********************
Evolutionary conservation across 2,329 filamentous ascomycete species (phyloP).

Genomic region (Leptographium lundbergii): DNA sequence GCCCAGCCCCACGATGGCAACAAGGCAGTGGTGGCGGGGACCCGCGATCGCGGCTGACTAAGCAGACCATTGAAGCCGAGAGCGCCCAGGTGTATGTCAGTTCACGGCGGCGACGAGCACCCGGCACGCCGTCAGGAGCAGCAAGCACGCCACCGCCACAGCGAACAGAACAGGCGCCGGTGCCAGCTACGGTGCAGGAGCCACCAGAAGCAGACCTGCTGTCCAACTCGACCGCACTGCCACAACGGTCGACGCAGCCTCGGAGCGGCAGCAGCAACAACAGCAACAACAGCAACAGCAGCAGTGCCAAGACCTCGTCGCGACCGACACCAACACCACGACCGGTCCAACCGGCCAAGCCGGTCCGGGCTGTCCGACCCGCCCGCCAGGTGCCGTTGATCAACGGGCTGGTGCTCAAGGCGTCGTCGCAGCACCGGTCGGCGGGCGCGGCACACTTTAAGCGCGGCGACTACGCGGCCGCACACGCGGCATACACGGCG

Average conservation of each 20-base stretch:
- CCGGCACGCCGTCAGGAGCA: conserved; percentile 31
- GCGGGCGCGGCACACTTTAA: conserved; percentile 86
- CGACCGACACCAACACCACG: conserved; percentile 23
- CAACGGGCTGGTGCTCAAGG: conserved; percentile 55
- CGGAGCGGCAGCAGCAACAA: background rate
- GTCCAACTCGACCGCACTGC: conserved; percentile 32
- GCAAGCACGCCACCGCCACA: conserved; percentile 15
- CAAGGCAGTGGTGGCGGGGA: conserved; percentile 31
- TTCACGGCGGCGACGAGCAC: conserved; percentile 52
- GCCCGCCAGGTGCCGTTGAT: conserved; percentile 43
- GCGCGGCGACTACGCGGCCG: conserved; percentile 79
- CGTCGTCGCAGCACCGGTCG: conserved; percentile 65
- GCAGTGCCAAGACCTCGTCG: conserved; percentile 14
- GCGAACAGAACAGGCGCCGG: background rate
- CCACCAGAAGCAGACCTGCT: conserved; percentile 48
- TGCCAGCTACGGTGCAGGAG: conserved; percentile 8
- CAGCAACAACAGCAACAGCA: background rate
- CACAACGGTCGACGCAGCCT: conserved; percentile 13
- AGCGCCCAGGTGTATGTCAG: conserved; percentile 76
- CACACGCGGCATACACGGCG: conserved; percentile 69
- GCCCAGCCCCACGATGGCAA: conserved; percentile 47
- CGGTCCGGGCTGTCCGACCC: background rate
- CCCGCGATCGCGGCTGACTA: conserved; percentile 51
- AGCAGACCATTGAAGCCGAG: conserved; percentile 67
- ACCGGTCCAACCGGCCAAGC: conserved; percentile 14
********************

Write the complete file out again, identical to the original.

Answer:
Evolutionary conservation across 2,329 filamentous ascomycete species (phyloP).

Genomic region (Leptographium lundbergii): DNA sequence GCCCAGCCCCACGATGGCAACAAGGCAGTGGTGGCGGGGACCCGCGATCGCGGCTGACTAAGCAGACCATTGAAGCCGAGAGCGCCCAGGTGTATGTCAGTTCACGGCGGCGACGAGCACCCGGCACGCCGTCAGGAGCAGCAAGCACGCCACCGCCACAGCGAACAGAACAGGCGCCGGTGCCAGCTACGGTGCAGGAGCCACCAGAAGCAGACCTGCTGTCCAACTCGACCGCACTGCCACAACGGTCGACGCAGCCTCGGAGCGGCAGCAGCAACAACAGCAACAACAGCAACAGCAGCAGTGCCAAGACCTCGTCGCGACCGACACCAACACCACGACCGGTCCAACCGGCCAAGCCGGTCCGGGCTGTCCGACCCGCCCGCCAGGTGCCGTTGATCAACGGGCTGGTGCTCAAGGCGTCGTCGCAGCACCGGTCGGCGGGCGCGGCACACTTTAAGCGCGGCGACTACGCGGCCGCACACGCGGCATACACGGCG

Average conservation of each 20-base stretch:
- CCGGCACGCCGTCAGGAGCA: conserved; percentile 31
- GCGGGCGCGGCACACTTTAA: conserved; percentile 86
- CGACCGACACCAACACCACG: conserved; percentile 23
- CAACGGGCTGGTGCTCAAGG: conserved; percentile 55
- CGGAGCGGCAGCAGCAACAA: background rate
- GTCCAACTCGACCGCACTGC: conserved; percentile 32
- GCAAGCACGCCACCGCCACA: conserved; percentile 15
- CAAGGCAGTGGTGGCGGGGA: conserved; percentile 31
- TTCACGGCGGCGACGAGCAC: conserved; percentile 52
- GCCCGCCAGGTGCCGTTGAT: conserved; percentile 43
- GCGCGGCGACTACGCGGCCG: conserved; percentile 79
- CGTCGTCGCAGCACCGGTCG: conserved; percentile 65
- GCAGTGCCAAGACCTCGTCG: conserved; percentile 14
- GCGAACAGAACAGGCGCCGG: background rate
- CCACCAGAAGCAGACCTGCT: conserved; percentile 48
- TGCCAGCTACGGTGCAGGAG: conserved; percentile 8
- CAGCAACAACAGCAACAGCA: background rate
- CACAACGGTCGACGCAGCCT: conserved; percentile 13
- AGCGCCCAGGTGTATGTCAG: conserved; percentile 76
- CACACGCGGCATACACGGCG: conserved; percentile 69
- GCCCAGCCCCACGATGGCAA: conserved; percentile 47
- CGGTCCGGGCTGTCCGACCC: background rate
- CCCGCGATCGCGGCTGACTA: conserved; percentile 51
- AGCAGACCATTGAAGCCGAG: conserved; percentile 67
- ACCGGTCCAACCGGCCAAGC: conserved; percentile 14